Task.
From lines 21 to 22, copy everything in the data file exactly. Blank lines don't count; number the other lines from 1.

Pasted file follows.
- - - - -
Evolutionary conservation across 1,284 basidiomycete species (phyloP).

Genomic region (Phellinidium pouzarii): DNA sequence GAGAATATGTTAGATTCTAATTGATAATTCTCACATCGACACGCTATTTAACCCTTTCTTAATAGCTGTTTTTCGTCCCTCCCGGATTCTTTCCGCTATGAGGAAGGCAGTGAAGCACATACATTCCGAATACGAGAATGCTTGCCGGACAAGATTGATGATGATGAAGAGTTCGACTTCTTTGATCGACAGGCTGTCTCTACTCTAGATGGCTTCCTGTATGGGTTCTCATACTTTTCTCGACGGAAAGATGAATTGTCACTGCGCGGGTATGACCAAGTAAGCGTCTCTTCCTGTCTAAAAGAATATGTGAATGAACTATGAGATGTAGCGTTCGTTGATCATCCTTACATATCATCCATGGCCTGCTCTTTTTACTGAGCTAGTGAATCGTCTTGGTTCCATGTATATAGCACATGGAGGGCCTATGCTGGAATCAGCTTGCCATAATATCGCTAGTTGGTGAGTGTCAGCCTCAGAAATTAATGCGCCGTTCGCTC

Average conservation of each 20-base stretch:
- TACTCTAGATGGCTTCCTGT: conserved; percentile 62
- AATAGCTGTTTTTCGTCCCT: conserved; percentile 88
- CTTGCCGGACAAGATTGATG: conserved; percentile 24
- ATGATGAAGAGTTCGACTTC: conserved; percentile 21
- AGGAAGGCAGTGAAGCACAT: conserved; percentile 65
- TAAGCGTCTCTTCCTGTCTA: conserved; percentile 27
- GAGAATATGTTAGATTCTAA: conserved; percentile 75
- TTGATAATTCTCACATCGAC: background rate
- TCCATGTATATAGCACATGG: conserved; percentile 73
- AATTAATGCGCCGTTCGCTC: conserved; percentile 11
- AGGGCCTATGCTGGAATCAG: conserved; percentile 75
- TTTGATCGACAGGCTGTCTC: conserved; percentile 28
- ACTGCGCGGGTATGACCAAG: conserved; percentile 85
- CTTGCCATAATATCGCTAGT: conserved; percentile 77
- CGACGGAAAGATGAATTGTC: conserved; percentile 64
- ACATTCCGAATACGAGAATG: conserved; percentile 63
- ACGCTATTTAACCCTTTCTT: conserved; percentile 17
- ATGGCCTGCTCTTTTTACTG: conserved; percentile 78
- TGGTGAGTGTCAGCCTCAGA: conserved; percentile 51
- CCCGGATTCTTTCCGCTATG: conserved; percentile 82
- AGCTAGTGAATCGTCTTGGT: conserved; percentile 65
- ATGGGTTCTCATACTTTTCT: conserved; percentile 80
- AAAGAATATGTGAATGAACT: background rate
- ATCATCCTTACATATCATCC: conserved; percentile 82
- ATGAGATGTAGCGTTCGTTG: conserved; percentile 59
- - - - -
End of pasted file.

- ATGGCCTGCTCTTTTTACTG: conserved; percentile 78
- TGGTGAGTGTCAGCCTCAGA: conserved; percentile 51